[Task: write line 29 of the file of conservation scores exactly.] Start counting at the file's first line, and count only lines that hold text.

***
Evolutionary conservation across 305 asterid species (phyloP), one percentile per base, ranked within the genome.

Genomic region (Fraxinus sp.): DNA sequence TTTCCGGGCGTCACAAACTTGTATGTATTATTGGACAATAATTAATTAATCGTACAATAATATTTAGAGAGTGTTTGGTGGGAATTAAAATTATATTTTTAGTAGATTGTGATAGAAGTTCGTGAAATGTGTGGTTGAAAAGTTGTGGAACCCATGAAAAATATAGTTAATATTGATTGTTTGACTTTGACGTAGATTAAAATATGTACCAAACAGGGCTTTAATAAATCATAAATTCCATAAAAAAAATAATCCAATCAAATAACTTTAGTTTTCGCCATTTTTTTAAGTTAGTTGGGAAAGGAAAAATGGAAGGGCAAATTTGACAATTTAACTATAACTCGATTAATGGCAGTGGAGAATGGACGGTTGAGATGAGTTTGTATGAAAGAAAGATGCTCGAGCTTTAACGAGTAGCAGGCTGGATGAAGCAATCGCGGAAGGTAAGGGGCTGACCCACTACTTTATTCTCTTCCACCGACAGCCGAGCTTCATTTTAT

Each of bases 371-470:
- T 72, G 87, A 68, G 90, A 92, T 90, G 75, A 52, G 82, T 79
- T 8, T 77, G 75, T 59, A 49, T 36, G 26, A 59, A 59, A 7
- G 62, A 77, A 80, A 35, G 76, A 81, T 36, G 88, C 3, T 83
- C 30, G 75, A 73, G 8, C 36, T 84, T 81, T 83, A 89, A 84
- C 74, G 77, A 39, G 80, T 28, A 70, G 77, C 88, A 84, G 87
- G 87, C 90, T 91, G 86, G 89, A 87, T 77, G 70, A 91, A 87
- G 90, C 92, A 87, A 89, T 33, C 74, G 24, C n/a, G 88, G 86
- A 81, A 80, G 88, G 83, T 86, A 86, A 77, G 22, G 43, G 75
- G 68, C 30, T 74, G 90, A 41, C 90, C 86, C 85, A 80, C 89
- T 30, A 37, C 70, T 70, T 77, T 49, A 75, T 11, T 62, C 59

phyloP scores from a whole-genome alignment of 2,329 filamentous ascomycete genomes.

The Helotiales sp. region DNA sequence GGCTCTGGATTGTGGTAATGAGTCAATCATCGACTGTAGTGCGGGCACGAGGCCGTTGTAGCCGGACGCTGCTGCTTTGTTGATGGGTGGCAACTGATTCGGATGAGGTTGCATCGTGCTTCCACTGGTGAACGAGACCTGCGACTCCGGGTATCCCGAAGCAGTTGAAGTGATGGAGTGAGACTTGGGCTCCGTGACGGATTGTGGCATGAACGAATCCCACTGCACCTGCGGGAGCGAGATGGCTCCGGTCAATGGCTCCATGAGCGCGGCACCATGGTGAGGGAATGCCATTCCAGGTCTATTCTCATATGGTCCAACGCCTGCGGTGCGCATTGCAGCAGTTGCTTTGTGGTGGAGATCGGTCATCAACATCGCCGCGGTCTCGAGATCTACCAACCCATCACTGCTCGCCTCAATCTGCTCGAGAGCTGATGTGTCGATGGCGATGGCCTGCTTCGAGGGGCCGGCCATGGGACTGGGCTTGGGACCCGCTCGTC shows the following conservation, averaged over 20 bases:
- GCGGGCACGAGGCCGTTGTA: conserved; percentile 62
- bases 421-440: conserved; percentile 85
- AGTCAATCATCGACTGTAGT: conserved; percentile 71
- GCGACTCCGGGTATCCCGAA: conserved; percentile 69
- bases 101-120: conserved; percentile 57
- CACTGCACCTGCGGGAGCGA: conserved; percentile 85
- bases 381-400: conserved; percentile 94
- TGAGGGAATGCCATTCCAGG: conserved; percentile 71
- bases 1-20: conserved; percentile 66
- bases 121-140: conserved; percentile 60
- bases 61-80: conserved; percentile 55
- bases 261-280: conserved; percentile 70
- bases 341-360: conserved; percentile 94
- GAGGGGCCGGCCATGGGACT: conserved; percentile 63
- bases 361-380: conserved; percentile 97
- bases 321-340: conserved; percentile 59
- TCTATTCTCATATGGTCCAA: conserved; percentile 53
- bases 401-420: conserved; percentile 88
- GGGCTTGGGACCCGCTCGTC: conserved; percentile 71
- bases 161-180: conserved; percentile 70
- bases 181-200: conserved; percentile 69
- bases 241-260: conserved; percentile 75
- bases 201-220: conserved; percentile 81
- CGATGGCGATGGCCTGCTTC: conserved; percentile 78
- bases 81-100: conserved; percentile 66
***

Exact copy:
- GAGGGGCCGGCCATGGGACT: conserved; percentile 63